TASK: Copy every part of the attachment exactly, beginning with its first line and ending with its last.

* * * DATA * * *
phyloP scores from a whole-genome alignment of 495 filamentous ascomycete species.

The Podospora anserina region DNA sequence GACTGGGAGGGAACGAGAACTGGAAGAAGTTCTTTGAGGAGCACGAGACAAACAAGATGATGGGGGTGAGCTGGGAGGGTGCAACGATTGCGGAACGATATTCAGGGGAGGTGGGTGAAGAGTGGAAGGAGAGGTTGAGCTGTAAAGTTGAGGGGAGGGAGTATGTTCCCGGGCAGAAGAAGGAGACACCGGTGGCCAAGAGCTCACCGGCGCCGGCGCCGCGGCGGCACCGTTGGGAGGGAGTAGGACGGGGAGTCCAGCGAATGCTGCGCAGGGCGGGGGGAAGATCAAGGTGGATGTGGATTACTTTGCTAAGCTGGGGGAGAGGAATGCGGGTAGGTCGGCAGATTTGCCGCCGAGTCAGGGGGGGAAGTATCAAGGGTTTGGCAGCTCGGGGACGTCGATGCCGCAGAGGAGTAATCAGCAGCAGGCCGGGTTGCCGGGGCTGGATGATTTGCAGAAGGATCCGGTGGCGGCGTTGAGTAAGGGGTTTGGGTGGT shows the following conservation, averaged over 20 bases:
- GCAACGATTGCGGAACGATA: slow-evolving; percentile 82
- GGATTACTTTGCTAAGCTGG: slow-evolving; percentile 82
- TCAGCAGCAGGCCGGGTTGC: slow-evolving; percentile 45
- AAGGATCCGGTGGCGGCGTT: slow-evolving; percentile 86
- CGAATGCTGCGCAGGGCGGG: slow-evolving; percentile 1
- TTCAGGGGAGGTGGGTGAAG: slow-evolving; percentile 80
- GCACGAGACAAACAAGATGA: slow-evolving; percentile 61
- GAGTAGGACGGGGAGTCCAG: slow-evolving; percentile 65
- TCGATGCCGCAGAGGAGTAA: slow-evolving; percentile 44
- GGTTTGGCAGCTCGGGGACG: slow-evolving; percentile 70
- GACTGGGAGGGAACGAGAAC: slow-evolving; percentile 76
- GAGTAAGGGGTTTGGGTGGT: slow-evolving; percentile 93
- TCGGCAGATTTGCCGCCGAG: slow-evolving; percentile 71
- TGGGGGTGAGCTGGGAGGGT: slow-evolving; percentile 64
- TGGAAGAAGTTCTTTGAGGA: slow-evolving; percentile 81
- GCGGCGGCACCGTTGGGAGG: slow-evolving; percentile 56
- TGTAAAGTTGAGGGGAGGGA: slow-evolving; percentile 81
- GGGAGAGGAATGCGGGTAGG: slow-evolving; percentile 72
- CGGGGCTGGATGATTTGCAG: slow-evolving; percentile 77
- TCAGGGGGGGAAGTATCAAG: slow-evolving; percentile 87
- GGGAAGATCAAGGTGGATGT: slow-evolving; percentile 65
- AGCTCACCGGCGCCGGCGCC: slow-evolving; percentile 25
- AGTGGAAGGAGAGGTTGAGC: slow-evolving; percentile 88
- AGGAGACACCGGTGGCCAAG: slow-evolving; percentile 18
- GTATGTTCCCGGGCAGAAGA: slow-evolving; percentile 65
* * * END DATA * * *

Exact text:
phyloP scores from a whole-genome alignment of 495 filamentous ascomycete species.

The Podospora anserina region DNA sequence GACTGGGAGGGAACGAGAACTGGAAGAAGTTCTTTGAGGAGCACGAGACAAACAAGATGATGGGGGTGAGCTGGGAGGGTGCAACGATTGCGGAACGATATTCAGGGGAGGTGGGTGAAGAGTGGAAGGAGAGGTTGAGCTGTAAAGTTGAGGGGAGGGAGTATGTTCCCGGGCAGAAGAAGGAGACACCGGTGGCCAAGAGCTCACCGGCGCCGGCGCCGCGGCGGCACCGTTGGGAGGGAGTAGGACGGGGAGTCCAGCGAATGCTGCGCAGGGCGGGGGGAAGATCAAGGTGGATGTGGATTACTTTGCTAAGCTGGGGGAGAGGAATGCGGGTAGGTCGGCAGATTTGCCGCCGAGTCAGGGGGGGAAGTATCAAGGGTTTGGCAGCTCGGGGACGTCGATGCCGCAGAGGAGTAATCAGCAGCAGGCCGGGTTGCCGGGGCTGGATGATTTGCAGAAGGATCCGGTGGCGGCGTTGAGTAAGGGGTTTGGGTGGT shows the following conservation, averaged over 20 bases:
- GCAACGATTGCGGAACGATA: slow-evolving; percentile 82
- GGATTACTTTGCTAAGCTGG: slow-evolving; percentile 82
- TCAGCAGCAGGCCGGGTTGC: slow-evolving; percentile 45
- AAGGATCCGGTGGCGGCGTT: slow-evolving; percentile 86
- CGAATGCTGCGCAGGGCGGG: slow-evolving; percentile 1
- TTCAGGGGAGGTGGGTGAAG: slow-evolving; percentile 80
- GCACGAGACAAACAAGATGA: slow-evolving; percentile 61
- GAGTAGGACGGGGAGTCCAG: slow-evolving; percentile 65
- TCGATGCCGCAGAGGAGTAA: slow-evolving; percentile 44
- GGTTTGGCAGCTCGGGGACG: slow-evolving; percentile 70
- GACTGGGAGGGAACGAGAAC: slow-evolving; percentile 76
- GAGTAAGGGGTTTGGGTGGT: slow-evolving; percentile 93
- TCGGCAGATTTGCCGCCGAG: slow-evolving; percentile 71
- TGGGGGTGAGCTGGGAGGGT: slow-evolving; percentile 64
- TGGAAGAAGTTCTTTGAGGA: slow-evolving; percentile 81
- GCGGCGGCACCGTTGGGAGG: slow-evolving; percentile 56
- TGTAAAGTTGAGGGGAGGGA: slow-evolving; percentile 81
- GGGAGAGGAATGCGGGTAGG: slow-evolving; percentile 72
- CGGGGCTGGATGATTTGCAG: slow-evolving; percentile 77
- TCAGGGGGGGAAGTATCAAG: slow-evolving; percentile 87
- GGGAAGATCAAGGTGGATGT: slow-evolving; percentile 65
- AGCTCACCGGCGCCGGCGCC: slow-evolving; percentile 25
- AGTGGAAGGAGAGGTTGAGC: slow-evolving; percentile 88
- AGGAGACACCGGTGGCCAAG: slow-evolving; percentile 18
- GTATGTTCCCGGGCAGAAGA: slow-evolving; percentile 65